Paper Plane, Atlanta
At this hot spot, bartender Paul Calvert has refurbished the classic G&T by avoiding tonic all together. First developed as a cold-weather answer to the original, the Brief Hibernation uses a mix of Salers gentian liqueur, Cocchi Americano, Dolin Génépy, Royal Dock Navy Strength gin and lime juice to hit all the notes—refreshing, dry, crisp and sour. 340 Church St.; 404-377-9308; the-paper-plane.com.
The Macallan Masters of Photography Elliott Erwitt Edition
If there’s one thing that excellent photography and choice Scotch have in common, it’s the knowledge that timing is everything. For the fourth edition of its Masters of Photography collection, The Macallan offers its most ambitious campaign yet, releasing 58 brand-new single-cask whiskies in collaboration with photographer Elliott Erwitt, who recognizes that it’s more than just timing that the two crafts share. “It’s the ability to create something extraordinary out of the ordinary,” he says.
The brand commissioned the photographer to record the spirit of Scotland in 158 images shot from around the country. Fifty-eight of his favorite photographs were then paired with a limited-edition Scotch, handpicked by the brand’s whisky maker Bob Dalgarno.
“I always say that whisky enables you to take a journey,” Dalgarno says. “Upon the initial nosing I was able to picture myself in the frame [of Erwitt’s images]. This allowed me to use the whisky to help describe the surroundings.”
For instance, a photograph of a nude woman running on a beach was paired with a whisky displaying “no inhibitions,” characterized by hints of salt and a “cheeky sweet vanilla core.” Each of the single malts comes in a handmade glass flask tucked within the pages of Erwitt’s photo-archival book ($1,500). The corresponding 11-inch-by-14-inch print signed by the photographer completes the package. Only 35 of each of the exclusive pairings were made. themacallan.com.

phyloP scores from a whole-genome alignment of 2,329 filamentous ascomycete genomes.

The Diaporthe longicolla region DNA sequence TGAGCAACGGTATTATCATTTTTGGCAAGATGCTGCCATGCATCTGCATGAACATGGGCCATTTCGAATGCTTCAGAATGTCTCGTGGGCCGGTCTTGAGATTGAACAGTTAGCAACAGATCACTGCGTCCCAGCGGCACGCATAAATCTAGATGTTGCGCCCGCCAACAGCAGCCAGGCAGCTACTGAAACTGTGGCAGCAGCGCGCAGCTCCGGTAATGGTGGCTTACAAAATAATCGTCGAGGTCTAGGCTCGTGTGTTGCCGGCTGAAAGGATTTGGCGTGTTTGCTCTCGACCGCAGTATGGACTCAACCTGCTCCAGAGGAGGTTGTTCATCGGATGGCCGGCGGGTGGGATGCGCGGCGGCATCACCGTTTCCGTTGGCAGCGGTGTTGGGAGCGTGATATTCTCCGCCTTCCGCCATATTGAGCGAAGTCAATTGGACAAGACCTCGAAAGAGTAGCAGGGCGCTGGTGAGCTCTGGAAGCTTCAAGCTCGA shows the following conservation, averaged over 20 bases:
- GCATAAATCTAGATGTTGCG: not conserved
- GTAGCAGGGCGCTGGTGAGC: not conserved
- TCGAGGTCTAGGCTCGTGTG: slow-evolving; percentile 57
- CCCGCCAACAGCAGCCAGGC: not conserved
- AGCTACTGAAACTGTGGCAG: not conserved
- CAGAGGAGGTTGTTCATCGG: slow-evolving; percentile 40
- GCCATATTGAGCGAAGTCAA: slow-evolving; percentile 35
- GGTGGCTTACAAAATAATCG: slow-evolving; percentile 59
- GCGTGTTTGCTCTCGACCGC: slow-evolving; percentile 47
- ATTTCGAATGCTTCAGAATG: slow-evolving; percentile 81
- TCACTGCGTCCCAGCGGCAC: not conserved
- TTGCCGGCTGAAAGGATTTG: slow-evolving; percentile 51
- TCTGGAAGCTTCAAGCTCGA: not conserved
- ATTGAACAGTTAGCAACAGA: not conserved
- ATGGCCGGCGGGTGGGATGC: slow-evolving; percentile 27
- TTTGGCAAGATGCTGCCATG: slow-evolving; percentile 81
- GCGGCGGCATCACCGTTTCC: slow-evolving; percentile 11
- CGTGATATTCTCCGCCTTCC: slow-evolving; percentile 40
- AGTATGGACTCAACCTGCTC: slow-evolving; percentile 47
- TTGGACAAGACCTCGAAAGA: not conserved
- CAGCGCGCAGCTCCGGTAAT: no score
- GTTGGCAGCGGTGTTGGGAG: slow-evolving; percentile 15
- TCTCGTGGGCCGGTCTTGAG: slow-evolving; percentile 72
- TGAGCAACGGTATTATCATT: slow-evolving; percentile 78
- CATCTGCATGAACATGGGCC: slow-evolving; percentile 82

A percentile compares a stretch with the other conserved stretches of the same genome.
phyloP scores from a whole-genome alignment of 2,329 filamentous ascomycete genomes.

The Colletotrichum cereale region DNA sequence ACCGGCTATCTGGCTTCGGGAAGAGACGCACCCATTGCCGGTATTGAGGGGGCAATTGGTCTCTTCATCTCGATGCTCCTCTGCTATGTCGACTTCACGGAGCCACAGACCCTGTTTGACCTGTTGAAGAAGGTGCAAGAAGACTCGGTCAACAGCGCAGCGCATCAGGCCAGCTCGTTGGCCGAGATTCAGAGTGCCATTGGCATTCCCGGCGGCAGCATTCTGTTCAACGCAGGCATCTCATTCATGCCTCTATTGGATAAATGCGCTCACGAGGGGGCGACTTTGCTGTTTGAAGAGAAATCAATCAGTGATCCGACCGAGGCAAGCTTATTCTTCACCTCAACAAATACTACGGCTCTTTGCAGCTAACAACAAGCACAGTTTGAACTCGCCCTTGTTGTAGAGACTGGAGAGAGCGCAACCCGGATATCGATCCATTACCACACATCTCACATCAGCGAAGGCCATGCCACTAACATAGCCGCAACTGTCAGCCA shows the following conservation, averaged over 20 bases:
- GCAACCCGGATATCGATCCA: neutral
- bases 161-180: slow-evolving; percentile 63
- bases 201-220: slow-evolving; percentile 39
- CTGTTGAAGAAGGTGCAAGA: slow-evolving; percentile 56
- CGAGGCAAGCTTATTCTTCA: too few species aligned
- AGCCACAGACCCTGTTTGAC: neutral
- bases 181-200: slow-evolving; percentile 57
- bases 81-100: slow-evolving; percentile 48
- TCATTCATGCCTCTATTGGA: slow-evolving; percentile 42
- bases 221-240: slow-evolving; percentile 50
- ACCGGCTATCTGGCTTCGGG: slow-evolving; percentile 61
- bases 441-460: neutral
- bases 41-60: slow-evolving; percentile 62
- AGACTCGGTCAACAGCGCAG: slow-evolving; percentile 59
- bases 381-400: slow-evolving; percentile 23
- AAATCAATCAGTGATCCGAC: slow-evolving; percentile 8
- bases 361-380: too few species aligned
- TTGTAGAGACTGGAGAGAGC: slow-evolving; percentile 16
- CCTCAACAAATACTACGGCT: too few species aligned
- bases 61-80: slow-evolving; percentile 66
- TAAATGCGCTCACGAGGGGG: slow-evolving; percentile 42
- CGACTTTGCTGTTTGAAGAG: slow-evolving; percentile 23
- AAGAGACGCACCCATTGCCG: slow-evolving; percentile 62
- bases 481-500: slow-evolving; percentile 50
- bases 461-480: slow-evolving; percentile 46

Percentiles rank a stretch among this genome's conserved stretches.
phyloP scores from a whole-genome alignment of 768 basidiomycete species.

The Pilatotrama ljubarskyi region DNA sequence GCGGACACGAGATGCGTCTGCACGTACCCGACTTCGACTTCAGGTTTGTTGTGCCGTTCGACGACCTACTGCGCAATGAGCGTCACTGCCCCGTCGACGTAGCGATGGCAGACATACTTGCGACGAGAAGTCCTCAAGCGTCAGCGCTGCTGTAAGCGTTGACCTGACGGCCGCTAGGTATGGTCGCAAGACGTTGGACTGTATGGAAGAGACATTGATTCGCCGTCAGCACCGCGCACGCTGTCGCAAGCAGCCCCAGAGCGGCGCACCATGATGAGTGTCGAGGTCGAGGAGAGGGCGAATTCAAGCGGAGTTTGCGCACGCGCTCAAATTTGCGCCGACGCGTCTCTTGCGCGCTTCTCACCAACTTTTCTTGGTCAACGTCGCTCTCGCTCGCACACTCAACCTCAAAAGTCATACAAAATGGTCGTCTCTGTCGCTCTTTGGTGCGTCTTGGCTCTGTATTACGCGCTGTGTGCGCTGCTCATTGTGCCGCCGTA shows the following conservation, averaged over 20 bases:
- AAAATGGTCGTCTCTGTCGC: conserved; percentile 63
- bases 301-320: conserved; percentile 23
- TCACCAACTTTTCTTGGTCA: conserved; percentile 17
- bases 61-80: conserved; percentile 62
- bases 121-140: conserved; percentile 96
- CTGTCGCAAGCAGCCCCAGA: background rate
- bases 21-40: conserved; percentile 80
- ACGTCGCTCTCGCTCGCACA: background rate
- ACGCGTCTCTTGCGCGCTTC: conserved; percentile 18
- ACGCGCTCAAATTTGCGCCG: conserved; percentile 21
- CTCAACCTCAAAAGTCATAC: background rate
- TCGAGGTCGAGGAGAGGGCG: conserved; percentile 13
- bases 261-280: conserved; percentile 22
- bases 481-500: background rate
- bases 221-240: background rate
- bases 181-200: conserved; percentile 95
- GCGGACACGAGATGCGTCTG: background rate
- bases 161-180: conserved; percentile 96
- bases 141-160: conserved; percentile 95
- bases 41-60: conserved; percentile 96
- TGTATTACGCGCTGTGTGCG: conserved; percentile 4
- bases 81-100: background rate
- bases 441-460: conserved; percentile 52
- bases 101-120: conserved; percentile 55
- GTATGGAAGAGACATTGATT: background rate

Courtesy of Casa Dragones
As if an elegant bottle of Casa Dragones tequila isn’t enough, the exclusive spirit meant for sipping (not shooting) is offering even more this holiday season. Its special gift box ($275), packaged in the brand’s signature blue, contains a bottle of the 100-percent blue-agave Joven tequila along with a pair of custom Riedel glasses—hand-engraved in traditional Mexican pepita style—made especially for tasting.
Produced in small batches, Casa Dragones was founded in 2008 (CEO Bertha González Nieves is the first female maestra tequilera) and begins with silver tequila, which is finished with a touch of extra añejo that has mellowed in American oak barrels for five years. The result is a superbly smooth flavor (the expected bite is nearly nonexistent)—and a perfect addition to any collection. casadragones.com/gift.
Courtesy of Glenmorangie
In 1987, Glenmorangie released a revolutionary single-malt Scotch whisky that had been aged in not only a standard American oak barrel but also in a former sherry cask. The use of two different types of barrels, which the company claims was the first of its kind for a Scotch, has now become a standard technique—and that 1963 vintage has become legendary.
To commemorate this pioneering spirit, the brand is releasing 50 bottles ($3,600 each) of the whisky, 20 of which will be available in the United States starting in November. “The re-release of Glenmorangie 1963 gives single-malt whisky aficionados a unique opportunity to own and enjoy a truly groundbreaking Scotch whisky,” says brand director Maxime Balay.
The aroma of toasted coconut, vanilla fudge, cherries, dates, marzipan and walnuts characterizes the nose. It is rich yet easy to drink, with fruit flavors (pineapple, caramelized oranges) mingling with sharp spices like cinnamon, cloves and ginger. Sophisticated, a bit complicated and rare, 1963 might be the most interesting dram you pour this year. glenmorangie.com.
George Clooney’s signature is barely legible in the lower left-hand corner of the Casamigos label, which is fine because his involvement in this excellent tequila is sort of beside the point. In fact, that is the last time I’ll mention Clooney and his Casamigos cofounder, Rande Gerber, entrepreneur and husband of Cindy Crawford (whose signature is on the right-hand side of the label). It’s for the good of the brand’s reposado and blanco tequilas: Neither deserves to be grouped with celebrity-backed booze like Danny DeVito’s Limoncello and Diddy’s Cîroc coconut-flavored vodka.